• Initial public offering (IPO) activity in the Middle East will not rise until 2016
  • Oil prices and falling government spending forecasts cause market volatility, detering companies from listing
  • Regulatory changes in Saudi Arabia and the UAE could encourage more IPOs

Initial public offerings (IPOs) in the Middle East and North Africa (Mena) region will not pick up until 2016, according to Mayur Pau, partner and IPO leader at London-based EY, speaking at the Arab IPO Summit in Dubai.

Market volatility, driven by the fall in oil prices, is leading companies to delay listing plans.

“Markets started fluctuating at the end of 2014 and wiped out a lot of that year’s gains,” said Pau. “2015 has seen minimal activity although there was an uptick in quarter two in Egypt and Saudi Arabia.”

EY recorded 11 IPOs in the Mena region the first half of 2015 worth $2.4bn, compared with IPOs worth $11.5bn throughout 2014. Outbound IPO activity, where local companies list on Western markets, had fallen in 2014, but returned as GCC markets became less attractive.

Pau does not expect activity to pick up until 2016, as the only market with positive sentiment is Egypt.

“Government spending forecasts have declined significantly, which will also filter through to the market and a lot of companies are deferring their IPOs,” said Pau. “The regulatory changes to markets in Saudi Arabia and the UAE are positive, but the impact has not been felt yet. This will filter through in the fourth quarter and early 2016.”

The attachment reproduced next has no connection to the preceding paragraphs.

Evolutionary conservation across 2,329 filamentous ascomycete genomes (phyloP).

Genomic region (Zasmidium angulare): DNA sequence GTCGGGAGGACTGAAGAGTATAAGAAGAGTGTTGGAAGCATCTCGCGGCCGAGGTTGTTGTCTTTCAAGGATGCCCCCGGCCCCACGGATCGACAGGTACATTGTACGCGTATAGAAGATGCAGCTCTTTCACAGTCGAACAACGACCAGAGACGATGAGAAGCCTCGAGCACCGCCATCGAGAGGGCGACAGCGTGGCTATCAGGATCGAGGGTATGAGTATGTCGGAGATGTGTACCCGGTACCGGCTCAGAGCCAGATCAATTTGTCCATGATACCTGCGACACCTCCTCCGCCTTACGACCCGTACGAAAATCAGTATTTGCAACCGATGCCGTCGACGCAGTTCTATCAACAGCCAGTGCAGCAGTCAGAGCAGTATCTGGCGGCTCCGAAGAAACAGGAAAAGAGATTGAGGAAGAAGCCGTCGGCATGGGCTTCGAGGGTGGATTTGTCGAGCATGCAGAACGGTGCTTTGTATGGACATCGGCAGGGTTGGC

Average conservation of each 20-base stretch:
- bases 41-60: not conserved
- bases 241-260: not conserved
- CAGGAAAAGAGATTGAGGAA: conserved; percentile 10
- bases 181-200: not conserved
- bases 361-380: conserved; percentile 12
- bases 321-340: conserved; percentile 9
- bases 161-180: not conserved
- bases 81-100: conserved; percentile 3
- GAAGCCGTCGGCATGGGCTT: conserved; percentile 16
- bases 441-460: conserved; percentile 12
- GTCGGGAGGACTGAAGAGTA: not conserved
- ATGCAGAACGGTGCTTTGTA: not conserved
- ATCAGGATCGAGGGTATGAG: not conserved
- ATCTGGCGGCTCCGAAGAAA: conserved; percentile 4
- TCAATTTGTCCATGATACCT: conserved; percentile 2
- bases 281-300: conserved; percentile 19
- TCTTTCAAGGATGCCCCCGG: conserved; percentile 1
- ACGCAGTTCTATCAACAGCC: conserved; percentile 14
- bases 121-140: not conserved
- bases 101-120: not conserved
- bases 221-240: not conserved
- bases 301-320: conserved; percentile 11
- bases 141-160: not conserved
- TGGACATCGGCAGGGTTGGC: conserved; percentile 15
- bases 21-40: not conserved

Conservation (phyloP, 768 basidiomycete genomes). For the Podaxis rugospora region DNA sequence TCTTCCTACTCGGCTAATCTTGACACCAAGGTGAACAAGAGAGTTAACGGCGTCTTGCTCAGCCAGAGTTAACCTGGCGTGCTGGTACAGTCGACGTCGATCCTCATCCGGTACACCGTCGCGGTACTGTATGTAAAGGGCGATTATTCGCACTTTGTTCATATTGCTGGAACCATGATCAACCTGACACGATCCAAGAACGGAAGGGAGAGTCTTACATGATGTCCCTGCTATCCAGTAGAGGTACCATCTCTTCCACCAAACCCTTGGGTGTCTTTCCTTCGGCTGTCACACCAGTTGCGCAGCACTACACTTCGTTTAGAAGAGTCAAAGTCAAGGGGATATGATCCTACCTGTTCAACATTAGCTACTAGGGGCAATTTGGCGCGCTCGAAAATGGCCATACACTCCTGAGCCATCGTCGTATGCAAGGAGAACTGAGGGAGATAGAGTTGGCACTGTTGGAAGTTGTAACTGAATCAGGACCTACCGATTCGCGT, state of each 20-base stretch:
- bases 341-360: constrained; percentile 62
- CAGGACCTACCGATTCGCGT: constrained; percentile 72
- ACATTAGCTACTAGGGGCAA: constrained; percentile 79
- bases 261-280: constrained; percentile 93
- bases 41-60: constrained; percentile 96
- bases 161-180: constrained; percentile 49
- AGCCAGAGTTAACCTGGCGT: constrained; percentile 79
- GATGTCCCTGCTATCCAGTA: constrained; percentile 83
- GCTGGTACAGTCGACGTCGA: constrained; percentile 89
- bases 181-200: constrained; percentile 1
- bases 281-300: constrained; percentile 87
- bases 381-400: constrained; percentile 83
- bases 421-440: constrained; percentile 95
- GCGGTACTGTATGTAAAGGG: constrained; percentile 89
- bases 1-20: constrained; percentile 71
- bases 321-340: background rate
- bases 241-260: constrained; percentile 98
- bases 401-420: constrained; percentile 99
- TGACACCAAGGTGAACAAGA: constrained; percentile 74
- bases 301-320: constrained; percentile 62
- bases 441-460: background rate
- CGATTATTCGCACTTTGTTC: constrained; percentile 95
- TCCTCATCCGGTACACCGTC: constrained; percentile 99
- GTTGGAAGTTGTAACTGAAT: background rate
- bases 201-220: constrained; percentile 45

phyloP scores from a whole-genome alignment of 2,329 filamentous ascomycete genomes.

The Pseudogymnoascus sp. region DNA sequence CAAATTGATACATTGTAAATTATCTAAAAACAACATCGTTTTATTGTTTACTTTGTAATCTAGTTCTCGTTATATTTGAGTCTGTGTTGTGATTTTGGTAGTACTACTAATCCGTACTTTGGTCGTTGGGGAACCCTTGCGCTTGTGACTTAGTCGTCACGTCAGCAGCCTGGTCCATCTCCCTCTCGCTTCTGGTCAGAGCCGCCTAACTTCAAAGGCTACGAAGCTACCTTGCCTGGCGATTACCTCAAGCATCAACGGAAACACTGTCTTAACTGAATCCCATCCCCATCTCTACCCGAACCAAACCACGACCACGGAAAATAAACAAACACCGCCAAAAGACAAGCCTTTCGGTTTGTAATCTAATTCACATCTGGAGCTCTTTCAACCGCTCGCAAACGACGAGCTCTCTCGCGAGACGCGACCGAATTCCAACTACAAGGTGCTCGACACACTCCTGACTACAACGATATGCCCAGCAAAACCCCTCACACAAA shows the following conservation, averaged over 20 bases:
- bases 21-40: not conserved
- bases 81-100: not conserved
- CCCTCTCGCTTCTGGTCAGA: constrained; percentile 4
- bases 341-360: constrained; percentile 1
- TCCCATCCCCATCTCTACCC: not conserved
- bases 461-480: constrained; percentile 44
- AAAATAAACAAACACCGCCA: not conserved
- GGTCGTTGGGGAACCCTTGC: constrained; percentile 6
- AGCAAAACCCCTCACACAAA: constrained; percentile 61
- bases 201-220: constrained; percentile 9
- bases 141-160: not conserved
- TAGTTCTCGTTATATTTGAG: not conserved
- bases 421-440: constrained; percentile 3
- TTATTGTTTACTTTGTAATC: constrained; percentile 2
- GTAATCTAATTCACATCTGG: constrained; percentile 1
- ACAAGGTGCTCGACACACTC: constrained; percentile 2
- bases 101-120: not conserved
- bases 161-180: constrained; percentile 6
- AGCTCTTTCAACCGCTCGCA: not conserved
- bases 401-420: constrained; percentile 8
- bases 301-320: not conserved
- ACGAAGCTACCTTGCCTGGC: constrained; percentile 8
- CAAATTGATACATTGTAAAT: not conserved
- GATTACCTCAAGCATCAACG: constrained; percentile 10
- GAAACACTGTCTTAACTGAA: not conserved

Saudi Arabia opened up its stock exchange, the Tadawul, to qualified foreign investors in June 2014, which should bring in institutional investors and boost liquidity.

The new UAE companies law has reduced the free float requirements from 55 per cent of shares to 30 per cent on the Dubai Financial Market and Abu Dhabi Securities Exchange. It will set out new, higher standards on corporate governance.

“The rules on corporate governance will raise standards and bring them in line with international standards,” said Pau. “Other exchanges may have similar plans but they have not been announced.”

The biggest challenge for companies is to choose the right time to list to maximise the amount of capital raised. Preparing for an IPO takes between one and two years.

“Everyone wanted to do IPOs in 2014, but they weren’t ready,” said Pau. “If they had been prepared they could have joined the trend, but the windows of opportunity are short.”

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